What's That Bug? does not endorse extermination

Subject: Large black beetle
Location: East Coast of Virginia
July 31, 2014 1:13 am
We had this beetle stuck in our air duct system. It was 2-21/2 inches long We live in temperate zone. Our home in on creek with marsh and trees. Temperatures are in 80-90’s with hug humidity.
Signature: Jennifer in Virginia

Triceratops Beetle

Triceratops Beetle

Dear Jennifer,
Hot, humid summer days in the eastern portion of North America is peak beetle sighting season, and that is the time large Scarab Beetles like your Triceratops Beetle are active.  You can compare your image to this image on BugGuide and according to BugGuide‘s information page, the Triceratops Beetle is:  “Black, distinctly flattened, both sexes with three prominent horns on head. Elytra deeply striated. … Both genders have horns. This is unusual among horned scarabs.”  BugGuide also notes:  “Food:  Adults of this genus will take fruit and meat in captivity. One sources says adults eat other insects.
Life Cycle:  Adults come to lights. Larvae feed in rotten logs, reported, in particular, from dead oaks. Presumably, males (?) use horns to defend breeding sites. Lifespan of adults is reported to be quite long (up to two years) in captivity. Reported to have structures for sound production (stridulation) (2). Stridulate softly when handled (P. Coin, Durham, NC 11 July 2007).  Larvae and adults are also “carnivorous” and will – if not preferentially – feed on grubs & pupae of other scarabs (incl. D. tityus).”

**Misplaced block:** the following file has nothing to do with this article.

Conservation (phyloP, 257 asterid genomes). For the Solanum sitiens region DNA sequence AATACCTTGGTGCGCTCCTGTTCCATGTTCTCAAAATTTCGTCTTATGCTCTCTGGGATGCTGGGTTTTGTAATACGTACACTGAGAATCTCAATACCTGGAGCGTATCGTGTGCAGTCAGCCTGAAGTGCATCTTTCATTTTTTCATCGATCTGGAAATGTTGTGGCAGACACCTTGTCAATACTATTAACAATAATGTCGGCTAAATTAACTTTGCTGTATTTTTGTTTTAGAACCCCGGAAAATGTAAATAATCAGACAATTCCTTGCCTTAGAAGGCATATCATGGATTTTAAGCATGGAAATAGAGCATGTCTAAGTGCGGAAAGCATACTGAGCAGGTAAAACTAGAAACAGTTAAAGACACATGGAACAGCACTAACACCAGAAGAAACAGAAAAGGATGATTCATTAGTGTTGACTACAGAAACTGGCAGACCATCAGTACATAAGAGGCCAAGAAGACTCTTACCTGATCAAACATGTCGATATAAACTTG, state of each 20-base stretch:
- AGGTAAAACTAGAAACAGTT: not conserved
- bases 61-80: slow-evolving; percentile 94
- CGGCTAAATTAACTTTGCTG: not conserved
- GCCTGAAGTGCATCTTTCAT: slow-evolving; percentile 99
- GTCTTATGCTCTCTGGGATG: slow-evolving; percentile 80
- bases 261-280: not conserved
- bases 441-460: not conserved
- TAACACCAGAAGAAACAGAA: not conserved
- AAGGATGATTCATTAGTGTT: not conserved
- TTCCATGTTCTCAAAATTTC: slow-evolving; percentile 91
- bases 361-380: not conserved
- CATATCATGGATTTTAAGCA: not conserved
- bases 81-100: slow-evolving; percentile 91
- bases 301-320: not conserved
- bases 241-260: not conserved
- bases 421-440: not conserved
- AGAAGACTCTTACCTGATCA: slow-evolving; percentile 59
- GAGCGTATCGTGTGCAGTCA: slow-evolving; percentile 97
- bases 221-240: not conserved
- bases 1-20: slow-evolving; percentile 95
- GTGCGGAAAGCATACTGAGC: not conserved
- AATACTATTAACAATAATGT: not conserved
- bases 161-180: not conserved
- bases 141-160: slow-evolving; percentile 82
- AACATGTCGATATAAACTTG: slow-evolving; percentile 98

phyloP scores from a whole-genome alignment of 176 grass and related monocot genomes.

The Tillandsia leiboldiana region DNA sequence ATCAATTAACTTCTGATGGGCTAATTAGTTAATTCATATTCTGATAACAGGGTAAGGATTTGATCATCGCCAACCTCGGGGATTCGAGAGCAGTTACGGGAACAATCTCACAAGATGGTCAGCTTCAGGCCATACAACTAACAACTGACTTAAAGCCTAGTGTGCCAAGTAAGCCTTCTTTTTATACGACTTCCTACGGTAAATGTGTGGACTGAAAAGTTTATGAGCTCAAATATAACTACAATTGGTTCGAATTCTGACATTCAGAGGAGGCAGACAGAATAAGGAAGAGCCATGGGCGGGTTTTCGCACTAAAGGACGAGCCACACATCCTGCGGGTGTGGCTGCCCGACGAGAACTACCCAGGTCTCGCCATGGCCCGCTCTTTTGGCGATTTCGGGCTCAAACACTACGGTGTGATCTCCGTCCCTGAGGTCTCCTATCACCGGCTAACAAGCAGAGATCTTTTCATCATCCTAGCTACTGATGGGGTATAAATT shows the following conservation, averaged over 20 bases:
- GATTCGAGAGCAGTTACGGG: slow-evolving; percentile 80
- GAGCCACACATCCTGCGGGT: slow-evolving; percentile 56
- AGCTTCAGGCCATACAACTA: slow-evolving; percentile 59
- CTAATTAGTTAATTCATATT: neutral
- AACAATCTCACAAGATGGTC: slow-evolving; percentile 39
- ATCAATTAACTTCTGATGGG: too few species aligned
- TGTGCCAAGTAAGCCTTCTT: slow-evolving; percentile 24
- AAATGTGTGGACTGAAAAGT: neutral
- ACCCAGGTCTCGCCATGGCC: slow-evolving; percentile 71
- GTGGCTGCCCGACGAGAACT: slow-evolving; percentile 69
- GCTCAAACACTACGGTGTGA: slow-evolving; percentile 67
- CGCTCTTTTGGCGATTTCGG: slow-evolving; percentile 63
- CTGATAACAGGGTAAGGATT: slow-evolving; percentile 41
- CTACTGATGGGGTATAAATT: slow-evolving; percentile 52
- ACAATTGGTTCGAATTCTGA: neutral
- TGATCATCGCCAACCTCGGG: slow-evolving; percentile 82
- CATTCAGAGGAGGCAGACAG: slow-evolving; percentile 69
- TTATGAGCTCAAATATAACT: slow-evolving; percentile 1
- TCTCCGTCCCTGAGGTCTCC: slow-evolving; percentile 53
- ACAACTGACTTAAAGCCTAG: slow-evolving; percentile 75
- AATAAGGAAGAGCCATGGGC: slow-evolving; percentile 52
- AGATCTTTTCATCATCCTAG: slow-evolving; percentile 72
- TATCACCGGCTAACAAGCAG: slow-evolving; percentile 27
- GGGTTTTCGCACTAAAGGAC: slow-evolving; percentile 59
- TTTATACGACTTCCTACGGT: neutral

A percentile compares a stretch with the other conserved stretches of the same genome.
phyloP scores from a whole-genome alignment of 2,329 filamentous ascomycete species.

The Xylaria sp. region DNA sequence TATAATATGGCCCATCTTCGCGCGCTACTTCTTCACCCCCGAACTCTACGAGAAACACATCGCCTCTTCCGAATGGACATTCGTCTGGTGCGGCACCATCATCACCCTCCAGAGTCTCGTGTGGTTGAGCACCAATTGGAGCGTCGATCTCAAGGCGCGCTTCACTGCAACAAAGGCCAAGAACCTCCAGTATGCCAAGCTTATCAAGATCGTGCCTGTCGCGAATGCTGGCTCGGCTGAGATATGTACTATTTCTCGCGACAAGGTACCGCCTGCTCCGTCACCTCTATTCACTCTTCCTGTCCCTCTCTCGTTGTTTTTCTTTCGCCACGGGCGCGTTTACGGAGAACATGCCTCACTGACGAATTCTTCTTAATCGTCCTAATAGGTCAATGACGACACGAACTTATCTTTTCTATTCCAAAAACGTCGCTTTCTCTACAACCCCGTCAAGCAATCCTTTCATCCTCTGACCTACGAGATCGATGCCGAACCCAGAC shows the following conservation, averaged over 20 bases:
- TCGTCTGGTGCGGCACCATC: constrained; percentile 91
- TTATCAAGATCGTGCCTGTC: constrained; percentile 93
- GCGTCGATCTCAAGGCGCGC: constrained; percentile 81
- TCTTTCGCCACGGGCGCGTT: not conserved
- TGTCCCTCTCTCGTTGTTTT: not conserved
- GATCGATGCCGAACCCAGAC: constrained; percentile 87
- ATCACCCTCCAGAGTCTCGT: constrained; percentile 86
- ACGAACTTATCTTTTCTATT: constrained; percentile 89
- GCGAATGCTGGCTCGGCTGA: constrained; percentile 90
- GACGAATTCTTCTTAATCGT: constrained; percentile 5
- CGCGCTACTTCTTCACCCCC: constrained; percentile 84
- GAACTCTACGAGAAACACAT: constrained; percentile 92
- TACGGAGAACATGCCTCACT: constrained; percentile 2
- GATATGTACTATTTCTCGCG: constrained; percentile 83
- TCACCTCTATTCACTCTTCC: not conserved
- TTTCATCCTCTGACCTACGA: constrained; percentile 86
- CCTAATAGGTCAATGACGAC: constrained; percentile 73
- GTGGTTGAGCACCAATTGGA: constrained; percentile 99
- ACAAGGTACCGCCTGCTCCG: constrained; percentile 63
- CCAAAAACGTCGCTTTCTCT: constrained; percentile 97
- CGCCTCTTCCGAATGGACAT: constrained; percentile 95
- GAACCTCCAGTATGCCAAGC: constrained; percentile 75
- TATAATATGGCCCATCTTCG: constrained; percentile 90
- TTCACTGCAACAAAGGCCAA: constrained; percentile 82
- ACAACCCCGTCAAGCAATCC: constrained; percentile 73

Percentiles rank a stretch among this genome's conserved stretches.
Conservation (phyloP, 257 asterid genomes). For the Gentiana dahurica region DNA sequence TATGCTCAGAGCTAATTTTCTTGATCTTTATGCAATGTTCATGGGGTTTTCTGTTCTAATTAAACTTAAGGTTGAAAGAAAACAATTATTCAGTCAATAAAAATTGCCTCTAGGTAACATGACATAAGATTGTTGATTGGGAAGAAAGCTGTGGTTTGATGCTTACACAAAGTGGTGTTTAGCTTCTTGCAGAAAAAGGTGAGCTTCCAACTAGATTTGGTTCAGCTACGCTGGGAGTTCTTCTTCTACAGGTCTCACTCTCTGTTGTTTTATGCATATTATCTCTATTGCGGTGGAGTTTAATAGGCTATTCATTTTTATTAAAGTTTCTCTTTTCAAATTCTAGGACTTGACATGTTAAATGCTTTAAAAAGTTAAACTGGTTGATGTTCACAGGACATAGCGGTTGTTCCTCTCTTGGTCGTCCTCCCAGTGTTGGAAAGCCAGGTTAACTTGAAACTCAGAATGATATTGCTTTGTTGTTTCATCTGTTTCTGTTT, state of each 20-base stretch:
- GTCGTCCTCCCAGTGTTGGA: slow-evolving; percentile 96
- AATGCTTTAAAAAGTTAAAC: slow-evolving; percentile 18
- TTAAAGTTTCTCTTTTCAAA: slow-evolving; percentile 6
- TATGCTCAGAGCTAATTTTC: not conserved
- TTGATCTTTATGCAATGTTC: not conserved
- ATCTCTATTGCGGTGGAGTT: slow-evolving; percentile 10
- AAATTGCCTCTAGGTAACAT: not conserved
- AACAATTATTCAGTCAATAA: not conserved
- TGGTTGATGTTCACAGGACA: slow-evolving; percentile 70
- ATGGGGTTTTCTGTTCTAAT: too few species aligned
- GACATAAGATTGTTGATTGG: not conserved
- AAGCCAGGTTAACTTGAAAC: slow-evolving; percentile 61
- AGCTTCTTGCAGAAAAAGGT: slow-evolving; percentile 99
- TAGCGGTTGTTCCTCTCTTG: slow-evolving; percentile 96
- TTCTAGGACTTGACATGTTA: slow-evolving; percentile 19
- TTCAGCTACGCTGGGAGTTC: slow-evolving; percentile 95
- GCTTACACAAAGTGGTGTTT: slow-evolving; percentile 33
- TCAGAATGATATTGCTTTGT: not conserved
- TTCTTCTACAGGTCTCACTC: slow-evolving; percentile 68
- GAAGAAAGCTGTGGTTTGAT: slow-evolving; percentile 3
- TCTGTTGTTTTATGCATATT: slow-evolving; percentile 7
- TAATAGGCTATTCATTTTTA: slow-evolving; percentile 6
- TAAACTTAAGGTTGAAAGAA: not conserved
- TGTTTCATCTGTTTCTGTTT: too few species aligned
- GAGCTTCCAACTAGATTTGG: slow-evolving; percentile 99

Triceratops Beetle

Triceratops Beetle

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What's That Bug? does not endorse extermination
Location: Virginia

4 Responses to Bug of the Month August 2014: Triceratops Beetle

  1. aussietrev says:

    “with hug humidity” Never encountered hug humidity, must be nice. 🙂 Humidity in Queensland is never in the hug range, more like the “get off me” range.

  2. Kelly says:

    My boyfriend found one of these guys in his office building (in central FL) and brought it home for me a few years back and I kept him as a pet. He lived almost exactly 2 years and did indeed stridulate when handled, it’s a soft clicky chirping noise and you could see his elytra fluttering when he did it. Ate bananas and sometimes tiny mealworms and would hang out on my shirt when he wasn’t tunneling in his terrarium. Such a neat dude, one of my favorite pets!

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